Studying microRNA function from a genetic perspective
22 September 2015
UAntwerp, Campus Drie Eiken, Building Q - Promotiezaal - Universiteitsplein 1 - 2610 Wilrijk (Antwerp)
4:00 PM - 6:00 PM
Organization / co-organization:
PhD defence Sophia Cammaerts - Faculty of Pharmaceutical, Biomedical and Veterinary Sciences - Department of Biomedical Sciences
MicroRNAs (miRNAs) are small RNA molecules regulating gene expression in the cell. Individual miRNAs target a large number of mRNAs and mRNAs may be regulated by several miRNAs, resulting in a complex layer of expression regulation. However, our understanding of the function of specific miRNAs is still very limited.
As miRNAs exert their function at the RNA level, most research exploring the functionality of individual miRNAs also starts at this level. While this has led to many insights in miRNA regulation, for many tissues, such as brain, this approach is not easily applicable or not applicable at all. In this PhD project, we therefore researched an alternative and complementary approach for the identification of miRNAs involved in the regulation of neuronal pathways, starting at the genomic level. In our approach, a large-scale genetic variant screening of brain expressed miRNA genes is performed in individuals with a neurological disease and is compared to controls. Thereby we employ the genetic association of miRNA variants with the neurological phenotype as an indication for a miRNA to have a potential role in the regulation of neuronal processes. Because we aim to identify variants that can be used to study the wild type function of the miRNA gene in question, we also assess the predicted impact of the variant on the miRNA. Taking into account the association and prediction results, we prioritize the most interesting variants for functional follow-up.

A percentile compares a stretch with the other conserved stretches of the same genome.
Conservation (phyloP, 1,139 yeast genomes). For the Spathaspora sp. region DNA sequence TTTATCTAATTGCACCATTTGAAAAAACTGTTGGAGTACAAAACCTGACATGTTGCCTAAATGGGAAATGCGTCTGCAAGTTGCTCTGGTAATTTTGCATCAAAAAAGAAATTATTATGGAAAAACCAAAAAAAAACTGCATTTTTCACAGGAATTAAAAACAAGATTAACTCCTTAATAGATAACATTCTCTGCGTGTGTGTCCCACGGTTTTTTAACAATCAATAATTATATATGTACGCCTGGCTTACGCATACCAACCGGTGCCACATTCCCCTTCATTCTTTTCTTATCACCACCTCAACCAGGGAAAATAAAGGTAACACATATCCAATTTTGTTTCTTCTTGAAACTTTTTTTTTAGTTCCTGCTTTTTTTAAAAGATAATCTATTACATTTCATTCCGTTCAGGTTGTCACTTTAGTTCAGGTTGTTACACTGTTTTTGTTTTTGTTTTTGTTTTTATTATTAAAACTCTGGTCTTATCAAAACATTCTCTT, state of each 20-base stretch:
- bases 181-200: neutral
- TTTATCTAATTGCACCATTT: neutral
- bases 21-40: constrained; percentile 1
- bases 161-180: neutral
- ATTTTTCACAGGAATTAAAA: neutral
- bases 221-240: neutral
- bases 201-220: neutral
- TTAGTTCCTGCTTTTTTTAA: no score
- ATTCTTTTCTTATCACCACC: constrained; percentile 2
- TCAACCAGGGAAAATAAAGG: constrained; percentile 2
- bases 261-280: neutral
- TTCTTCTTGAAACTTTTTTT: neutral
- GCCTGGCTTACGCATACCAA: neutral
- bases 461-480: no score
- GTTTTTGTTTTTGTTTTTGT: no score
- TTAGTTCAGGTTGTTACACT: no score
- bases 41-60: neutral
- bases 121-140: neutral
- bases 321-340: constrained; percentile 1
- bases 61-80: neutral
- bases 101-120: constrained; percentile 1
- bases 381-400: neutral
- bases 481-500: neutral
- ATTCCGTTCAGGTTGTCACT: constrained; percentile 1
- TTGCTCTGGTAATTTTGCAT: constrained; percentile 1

To enable this strategy, we developed software for the in silico prediction of the functional effect of large sets of miRNA variants and an assay allowing the simultaneous amplification of 289 brain expressed miRNA genes. We then applied the strategy to three neurological diseases: schizophrenia, bipolar disorder and idiopathic generalized epilepsy. Identification of variants in genes MIR137 and MIR204 and functional follow-up showed that they affect synaptogenesis, neurotransmission and ion channel pathways. These results validated the usefulness of our strategy to identify miRNAs regulating neuronal pathways and further strengthened the role of miRNAs in the etiology of these diseases. Moreover, the tools that were developed during this project can be utilized in many applications.